Chapter

Past present: dramatisations of ‘return’

Geraldine Cousin

in Playing For Time

Published by Manchester University Press

Published in print May 2007 | ISBN: 9780719061974
Published online July 2012 | e-ISBN: 9781781700976 | DOI: http://dx.doi.org/10.7228/manchester/9780719061974.003.0002
Past present: dramatisations of ‘return’

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This chapter focuses primarily on four of Priestley's ‘time plays’, each of which is structured either around the return of a character or a reversal to a previous point in the action. Dangerous Corner and An Inspector Calls are also heavily indebted to a popular narrative form that relies on an investigation of the past in order to bring the present into clearer focus. Time and the Conways and Eden End are meditations on the nature of loss, but they also contain seeds of hope. The chapter ends by discussing J. M. Barrie's Mary Rose, which is haunted even more obviously than Eden End by the lost generation of the First World War. Loss in Mary Rose is eventually succeeded by redemption, but the ghostly protagonist can find release only by embracing her dead state.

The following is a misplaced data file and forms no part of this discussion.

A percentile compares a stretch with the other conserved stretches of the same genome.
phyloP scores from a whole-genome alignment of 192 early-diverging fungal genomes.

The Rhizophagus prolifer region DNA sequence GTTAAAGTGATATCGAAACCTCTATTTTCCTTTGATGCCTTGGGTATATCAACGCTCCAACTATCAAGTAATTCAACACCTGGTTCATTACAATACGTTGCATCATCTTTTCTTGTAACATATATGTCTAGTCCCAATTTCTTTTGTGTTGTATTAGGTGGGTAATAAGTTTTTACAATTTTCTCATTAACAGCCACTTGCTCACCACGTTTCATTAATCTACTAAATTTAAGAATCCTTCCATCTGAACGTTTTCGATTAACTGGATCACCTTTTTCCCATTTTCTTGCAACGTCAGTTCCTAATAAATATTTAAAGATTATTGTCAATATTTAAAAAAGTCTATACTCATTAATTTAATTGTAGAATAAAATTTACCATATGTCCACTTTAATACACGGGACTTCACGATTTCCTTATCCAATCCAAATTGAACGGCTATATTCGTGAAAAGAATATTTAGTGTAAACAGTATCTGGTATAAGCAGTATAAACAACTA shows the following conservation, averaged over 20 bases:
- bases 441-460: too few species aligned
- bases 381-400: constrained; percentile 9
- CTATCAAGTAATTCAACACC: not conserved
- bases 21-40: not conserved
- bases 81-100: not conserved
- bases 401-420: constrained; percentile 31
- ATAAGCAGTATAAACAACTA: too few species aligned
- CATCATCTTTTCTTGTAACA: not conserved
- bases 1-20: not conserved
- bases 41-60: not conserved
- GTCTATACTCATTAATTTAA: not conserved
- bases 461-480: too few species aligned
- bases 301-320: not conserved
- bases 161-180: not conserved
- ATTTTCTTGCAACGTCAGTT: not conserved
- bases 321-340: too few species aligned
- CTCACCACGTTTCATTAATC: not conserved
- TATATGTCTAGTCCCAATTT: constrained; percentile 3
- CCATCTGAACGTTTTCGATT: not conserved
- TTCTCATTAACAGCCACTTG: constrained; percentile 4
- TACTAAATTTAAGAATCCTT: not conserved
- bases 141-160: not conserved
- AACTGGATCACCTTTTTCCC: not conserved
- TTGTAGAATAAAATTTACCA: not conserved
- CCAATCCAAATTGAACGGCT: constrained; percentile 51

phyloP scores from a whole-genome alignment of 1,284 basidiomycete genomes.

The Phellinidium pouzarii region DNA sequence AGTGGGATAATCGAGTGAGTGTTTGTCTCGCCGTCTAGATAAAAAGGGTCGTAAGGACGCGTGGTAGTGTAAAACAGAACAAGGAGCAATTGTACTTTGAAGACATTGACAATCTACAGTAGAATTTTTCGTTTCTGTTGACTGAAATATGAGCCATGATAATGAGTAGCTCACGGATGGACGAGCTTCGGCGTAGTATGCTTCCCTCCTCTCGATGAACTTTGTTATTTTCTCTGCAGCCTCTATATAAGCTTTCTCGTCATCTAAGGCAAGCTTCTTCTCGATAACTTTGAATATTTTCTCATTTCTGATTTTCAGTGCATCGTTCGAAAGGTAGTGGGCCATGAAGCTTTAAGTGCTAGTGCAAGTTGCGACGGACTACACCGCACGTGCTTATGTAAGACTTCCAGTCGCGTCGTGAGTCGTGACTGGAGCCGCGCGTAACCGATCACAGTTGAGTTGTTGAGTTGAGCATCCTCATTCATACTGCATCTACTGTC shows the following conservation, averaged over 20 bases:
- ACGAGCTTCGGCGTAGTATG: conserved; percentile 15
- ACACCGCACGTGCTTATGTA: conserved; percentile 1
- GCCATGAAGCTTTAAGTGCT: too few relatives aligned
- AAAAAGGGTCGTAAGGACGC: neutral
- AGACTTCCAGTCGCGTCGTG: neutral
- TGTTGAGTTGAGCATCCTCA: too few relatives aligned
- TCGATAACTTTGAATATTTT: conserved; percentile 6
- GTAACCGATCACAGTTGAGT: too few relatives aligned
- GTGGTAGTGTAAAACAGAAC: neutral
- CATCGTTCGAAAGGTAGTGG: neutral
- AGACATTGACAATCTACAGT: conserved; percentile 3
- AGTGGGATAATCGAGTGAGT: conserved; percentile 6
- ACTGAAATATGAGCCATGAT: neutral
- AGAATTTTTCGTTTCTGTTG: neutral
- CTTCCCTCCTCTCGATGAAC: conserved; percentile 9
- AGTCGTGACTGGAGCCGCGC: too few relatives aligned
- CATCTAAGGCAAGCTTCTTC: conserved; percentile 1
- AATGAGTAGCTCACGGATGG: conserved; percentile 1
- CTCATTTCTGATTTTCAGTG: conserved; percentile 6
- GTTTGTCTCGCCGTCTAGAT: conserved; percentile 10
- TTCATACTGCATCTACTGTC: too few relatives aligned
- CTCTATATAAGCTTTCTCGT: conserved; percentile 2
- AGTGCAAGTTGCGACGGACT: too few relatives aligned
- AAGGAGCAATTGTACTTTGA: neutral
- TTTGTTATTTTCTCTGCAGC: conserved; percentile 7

Keywords: time plays; Mary Rose; Eden End; Priestley's plays; Time and the Conways; ghostly protagonist; Dangerous Corner

Chapter.  8596 words. 

Subjects: Literary Studies (Plays and Playwrights)

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